AppV

Updating AppV 5 package files without resequencing

2014-08-26
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With AppV 5.0 HF4 you can update the files inside a package without having to go through resequencing.  The only catch is you have to prestage the file you want to replace/update first in the location you want, and I don’t think you can update files in the PVAD, only VFS.

To update a file in a .appv package, open the .appv in the sequencer and select the “Edit Package” option and click “Next”.

Click “Edit”

Expand the path to the file you want to update and right-click and select “Delete”.

Right-click the folder above and select “Add”

Browse to the file, select it, click “Open”.

Click “OK” to make a new VFS mapping.  Choose File > Save and save your package.

If you have the original package and rename it to .zip from .appv and get properties on your file, and do the same on your new version of the package (after making a copy of it) you should see that they are different and you have a new file in the new version without having to “Update” the package; avoiding capturing additional garbage that happens when you update an application.

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AppV 5 – Formatted volume allocation size matters

2014-08-15
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After discovering that AppV 5 configures an allocation size independent of the file system beneath it, I explored the impact of different formatted allocation sizes on AppV packages; specifically mounting AppV packages.

I took our AppV setup and set the PackageInstallationRoot to D:AppVDataPackageInstallationRoot and then formatted the D: to different allocation sizes and then mounted the AppV package.  I timed how long it took to mount the package over 4 runs per allocation choice, took the AppV file size allocation, and the total, actual size of the package on the drive.  Package Details:

The results:

Different Allocation Sizes

 

Actual Used Space vs. Allocation size

 

Actual AppV 5 file allocation size vs. formatted allocation size

 

AppV 5 Mount Time vs. formatted allocation size

I would propose using 64KB allocation sizes for the AppV volume if possible (note, this only applies to fully mounted packages).  There does appear to be some benefit to using larger allocation sizes, one of the main ones is the properties of the PackageInstallationRoot now reflects more accurately the actual consumed filesystem on Windows 2008 / Windows 7.  Another is there is a speed improvement around the 4KB allocation size then minor increases afterwards.

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AppV 5 – changing PackageInstallationRoot impacts AppVPackageDrive variable

2014-08-14
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I just sequenced an application (Epic) and it puts two folders on the root of the C drive.  C:\Epic and C:\Crashdumps.  When I published the application to our Citrix servers the application failed to launch.  Procmon’ing it I saw that Epic was unable to find C:\Epic.  I opened a command prompt and tried to cd /d C:\Epic which failed.  On a hunch I tried cd /d D:\Epic and lo and behold it was successful and I was put in that folder.  I investigated this and created a package with two folders on the root of the C:\.  They were C:\test and C:\test_happy_folder.  When I published the package on our Citrix servers I could not cd into them on the C:\ drive but I could because they were on the D:\ drive.  Examining the package it showed:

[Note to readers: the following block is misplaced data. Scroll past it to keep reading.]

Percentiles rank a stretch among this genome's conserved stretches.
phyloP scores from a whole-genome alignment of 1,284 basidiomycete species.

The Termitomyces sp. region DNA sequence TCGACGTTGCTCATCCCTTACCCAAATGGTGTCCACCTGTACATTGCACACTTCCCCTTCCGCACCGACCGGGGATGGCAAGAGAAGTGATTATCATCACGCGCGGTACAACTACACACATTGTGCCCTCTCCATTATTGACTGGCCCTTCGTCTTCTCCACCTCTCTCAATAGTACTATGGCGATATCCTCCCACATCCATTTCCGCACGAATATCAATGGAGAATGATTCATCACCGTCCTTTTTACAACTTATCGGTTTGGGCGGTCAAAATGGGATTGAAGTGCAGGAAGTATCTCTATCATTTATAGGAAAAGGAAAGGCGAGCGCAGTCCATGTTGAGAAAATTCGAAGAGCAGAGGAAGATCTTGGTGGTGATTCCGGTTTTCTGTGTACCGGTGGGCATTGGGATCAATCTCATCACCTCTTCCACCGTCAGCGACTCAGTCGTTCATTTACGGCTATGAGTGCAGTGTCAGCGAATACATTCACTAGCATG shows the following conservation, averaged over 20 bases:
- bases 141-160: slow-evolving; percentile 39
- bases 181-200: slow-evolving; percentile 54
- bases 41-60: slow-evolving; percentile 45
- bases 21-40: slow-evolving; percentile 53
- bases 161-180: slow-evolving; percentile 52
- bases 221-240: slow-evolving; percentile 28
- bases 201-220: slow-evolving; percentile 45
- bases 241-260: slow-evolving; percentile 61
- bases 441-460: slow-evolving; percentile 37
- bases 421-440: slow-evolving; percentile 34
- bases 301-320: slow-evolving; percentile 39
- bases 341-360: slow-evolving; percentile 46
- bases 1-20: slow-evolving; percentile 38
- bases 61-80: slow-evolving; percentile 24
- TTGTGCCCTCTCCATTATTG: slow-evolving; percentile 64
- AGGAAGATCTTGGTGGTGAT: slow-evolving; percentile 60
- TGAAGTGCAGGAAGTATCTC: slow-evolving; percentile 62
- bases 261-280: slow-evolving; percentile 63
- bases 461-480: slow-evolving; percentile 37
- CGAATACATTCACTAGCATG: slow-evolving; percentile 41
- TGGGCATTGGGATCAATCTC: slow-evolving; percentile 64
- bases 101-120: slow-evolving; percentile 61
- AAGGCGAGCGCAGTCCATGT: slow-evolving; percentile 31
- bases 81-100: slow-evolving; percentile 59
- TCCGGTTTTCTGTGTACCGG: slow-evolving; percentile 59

Why was it going to D:?  We have our servers setup so that the PackageInstallationRoot registry key points to the D:.

 

When I changed PackageInstallationRoot to be C:\AppVData\PackageInstallationRoot I could then cd /d C:\Epic without issue.  This is unfortunate but I do not think this was the expected behaviour because we sequence to C:.  To fix this I set the PVAD to C:\Crashdumps (which does expand out to the C: when specified in the sequencer, not the D:) and moved the C:\Epic folder to within a tokenized folder (programfiles\Epic) which correctly expands out to C:\Program Files\Epic.  I then needed to hunt down all config files and scripts that point to C:\Epic and update them to point to C:\Program Files\Epic.  Unfortunately, I do not know of a way to modify AppVPackageDrive to a drive letter without changing PackageInstallationRoot because I would love for my sequenced applications to stick to C:\ so I don’t need to do any workarounds.

Essentially, I guess what I’m saying is I hope AppV 5, sometime in the future, allows you to either hard code the AppVPackageDrive variable to a specific drive letter, or use some other tokenized variable that points to a specific drive letter ({CDrive},{DDrive},{EDrive},{FDrive}, etc.)

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AppV 5 – minimum mounted file size is 64KB, size of packages is misrepresented on 2008R2/Windows 7

2014-08-14
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in Blog